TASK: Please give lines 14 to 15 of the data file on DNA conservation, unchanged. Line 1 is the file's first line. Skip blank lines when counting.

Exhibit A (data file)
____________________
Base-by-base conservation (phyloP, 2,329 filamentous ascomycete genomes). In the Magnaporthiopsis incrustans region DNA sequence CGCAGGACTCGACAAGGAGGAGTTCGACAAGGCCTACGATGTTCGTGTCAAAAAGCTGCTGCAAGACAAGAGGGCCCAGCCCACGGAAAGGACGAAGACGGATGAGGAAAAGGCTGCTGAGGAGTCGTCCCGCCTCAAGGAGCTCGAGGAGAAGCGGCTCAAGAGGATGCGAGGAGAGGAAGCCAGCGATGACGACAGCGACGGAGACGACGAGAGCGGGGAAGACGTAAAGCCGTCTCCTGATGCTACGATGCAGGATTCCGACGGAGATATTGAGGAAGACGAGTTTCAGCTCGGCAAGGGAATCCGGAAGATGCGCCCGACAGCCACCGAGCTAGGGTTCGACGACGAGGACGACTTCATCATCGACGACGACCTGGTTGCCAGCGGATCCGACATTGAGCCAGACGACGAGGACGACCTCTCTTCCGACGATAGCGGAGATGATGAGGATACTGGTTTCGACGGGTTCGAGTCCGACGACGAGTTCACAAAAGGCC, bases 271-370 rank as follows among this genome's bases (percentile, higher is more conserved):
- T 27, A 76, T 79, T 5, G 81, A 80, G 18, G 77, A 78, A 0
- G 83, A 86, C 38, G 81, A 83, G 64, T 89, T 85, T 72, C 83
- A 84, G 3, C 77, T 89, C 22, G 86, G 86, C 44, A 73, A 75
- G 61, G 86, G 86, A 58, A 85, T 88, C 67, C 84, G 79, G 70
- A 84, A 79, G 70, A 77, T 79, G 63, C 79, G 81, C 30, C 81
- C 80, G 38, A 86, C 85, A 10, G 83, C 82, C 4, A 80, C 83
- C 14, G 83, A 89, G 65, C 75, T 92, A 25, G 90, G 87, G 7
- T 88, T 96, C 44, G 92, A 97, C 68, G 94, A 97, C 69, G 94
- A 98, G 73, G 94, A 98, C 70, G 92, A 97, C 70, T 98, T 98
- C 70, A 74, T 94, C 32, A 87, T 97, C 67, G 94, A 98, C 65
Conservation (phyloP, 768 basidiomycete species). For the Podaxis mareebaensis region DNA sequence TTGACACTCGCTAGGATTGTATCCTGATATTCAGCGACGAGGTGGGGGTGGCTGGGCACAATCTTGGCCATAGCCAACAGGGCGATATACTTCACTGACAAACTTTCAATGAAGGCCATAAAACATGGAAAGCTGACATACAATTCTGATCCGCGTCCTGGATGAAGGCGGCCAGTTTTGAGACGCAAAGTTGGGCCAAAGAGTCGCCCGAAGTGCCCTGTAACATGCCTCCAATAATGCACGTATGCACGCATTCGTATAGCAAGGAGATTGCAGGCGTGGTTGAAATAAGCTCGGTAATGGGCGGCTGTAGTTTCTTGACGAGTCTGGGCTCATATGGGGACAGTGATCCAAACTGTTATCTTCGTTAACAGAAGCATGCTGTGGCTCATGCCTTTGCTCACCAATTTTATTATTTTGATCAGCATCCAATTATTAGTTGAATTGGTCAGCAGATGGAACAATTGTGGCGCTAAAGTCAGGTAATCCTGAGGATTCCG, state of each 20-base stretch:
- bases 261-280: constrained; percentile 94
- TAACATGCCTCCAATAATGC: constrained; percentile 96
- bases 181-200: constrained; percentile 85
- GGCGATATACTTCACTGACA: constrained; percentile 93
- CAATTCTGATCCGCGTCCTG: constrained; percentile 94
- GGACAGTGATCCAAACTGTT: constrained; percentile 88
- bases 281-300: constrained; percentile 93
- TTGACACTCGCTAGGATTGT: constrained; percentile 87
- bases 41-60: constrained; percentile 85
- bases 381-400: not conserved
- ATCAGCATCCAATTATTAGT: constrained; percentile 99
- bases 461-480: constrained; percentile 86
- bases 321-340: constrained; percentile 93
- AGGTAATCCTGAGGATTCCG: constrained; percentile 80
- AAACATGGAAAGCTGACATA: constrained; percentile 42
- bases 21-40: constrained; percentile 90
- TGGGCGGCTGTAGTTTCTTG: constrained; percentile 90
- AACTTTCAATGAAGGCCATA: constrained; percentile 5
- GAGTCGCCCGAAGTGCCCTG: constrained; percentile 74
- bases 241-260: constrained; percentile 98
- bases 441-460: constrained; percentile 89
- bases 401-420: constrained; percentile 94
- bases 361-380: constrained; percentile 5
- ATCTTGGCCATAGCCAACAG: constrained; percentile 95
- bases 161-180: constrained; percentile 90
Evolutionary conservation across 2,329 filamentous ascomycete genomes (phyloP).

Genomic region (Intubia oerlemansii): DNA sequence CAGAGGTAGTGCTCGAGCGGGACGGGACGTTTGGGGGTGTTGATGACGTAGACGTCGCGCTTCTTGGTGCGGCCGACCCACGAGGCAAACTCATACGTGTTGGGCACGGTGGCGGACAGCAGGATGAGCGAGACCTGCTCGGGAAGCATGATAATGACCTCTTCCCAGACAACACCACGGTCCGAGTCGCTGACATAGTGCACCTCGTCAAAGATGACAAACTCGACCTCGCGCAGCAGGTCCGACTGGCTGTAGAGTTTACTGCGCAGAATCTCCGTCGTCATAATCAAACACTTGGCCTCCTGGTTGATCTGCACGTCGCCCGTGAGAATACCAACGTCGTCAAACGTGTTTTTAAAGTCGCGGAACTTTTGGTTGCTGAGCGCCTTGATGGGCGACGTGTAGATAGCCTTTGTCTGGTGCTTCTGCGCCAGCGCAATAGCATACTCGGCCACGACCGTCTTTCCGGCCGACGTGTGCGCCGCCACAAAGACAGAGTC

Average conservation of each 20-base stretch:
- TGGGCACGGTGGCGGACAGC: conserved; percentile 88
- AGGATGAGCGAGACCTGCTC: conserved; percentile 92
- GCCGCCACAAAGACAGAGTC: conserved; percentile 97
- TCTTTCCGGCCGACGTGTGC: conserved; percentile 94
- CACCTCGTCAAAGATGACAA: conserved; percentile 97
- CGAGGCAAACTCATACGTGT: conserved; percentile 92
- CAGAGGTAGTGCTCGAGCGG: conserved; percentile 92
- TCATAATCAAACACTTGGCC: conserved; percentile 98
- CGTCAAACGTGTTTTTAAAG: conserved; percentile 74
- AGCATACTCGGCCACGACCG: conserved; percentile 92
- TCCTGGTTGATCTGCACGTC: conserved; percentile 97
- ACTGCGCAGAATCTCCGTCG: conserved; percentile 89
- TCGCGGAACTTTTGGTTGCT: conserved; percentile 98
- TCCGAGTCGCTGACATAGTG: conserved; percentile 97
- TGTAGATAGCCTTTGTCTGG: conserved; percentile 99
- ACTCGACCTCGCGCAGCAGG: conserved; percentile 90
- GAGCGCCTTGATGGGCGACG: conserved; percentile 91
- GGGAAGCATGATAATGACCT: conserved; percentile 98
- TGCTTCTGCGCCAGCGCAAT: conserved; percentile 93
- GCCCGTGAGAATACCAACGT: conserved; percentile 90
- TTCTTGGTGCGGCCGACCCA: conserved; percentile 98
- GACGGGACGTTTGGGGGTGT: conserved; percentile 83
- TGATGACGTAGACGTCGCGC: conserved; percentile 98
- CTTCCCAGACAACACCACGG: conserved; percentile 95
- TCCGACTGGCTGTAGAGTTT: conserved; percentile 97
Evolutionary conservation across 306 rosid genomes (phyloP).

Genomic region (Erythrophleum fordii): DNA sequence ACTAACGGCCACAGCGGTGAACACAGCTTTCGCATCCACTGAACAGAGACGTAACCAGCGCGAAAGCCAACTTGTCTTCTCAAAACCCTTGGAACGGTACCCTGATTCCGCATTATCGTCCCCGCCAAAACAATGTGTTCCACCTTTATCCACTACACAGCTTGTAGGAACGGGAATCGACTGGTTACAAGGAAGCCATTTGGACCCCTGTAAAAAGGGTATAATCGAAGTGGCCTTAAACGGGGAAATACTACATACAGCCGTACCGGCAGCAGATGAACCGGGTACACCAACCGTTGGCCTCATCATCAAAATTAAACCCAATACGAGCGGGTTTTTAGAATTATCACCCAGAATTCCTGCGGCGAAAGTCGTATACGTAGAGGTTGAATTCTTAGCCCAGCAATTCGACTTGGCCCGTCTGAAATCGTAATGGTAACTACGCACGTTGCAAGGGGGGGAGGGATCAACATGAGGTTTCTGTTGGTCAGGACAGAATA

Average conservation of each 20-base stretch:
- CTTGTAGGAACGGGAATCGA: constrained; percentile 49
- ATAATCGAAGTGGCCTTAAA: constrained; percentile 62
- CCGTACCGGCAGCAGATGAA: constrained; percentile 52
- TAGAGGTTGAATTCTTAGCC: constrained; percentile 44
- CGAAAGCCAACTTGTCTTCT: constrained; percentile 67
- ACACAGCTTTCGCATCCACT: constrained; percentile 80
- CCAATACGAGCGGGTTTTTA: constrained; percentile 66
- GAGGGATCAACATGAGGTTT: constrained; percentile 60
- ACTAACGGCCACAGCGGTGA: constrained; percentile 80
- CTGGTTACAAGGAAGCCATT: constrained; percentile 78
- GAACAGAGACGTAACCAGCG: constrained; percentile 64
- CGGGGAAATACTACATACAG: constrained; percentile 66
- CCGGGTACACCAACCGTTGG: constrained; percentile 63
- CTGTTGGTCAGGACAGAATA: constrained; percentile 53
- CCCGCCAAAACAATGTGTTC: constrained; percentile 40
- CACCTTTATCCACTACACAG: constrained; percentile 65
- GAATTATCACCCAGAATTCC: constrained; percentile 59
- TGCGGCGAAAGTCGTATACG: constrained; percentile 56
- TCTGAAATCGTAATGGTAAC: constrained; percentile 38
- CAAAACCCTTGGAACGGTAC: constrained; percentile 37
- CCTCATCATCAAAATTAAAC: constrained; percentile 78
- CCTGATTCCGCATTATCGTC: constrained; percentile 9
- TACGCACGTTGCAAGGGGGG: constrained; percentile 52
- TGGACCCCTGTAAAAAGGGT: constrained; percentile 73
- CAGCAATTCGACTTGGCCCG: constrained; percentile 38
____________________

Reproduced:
- TAACATGCCTCCAATAATGC: constrained; percentile 96
- bases 181-200: constrained; percentile 85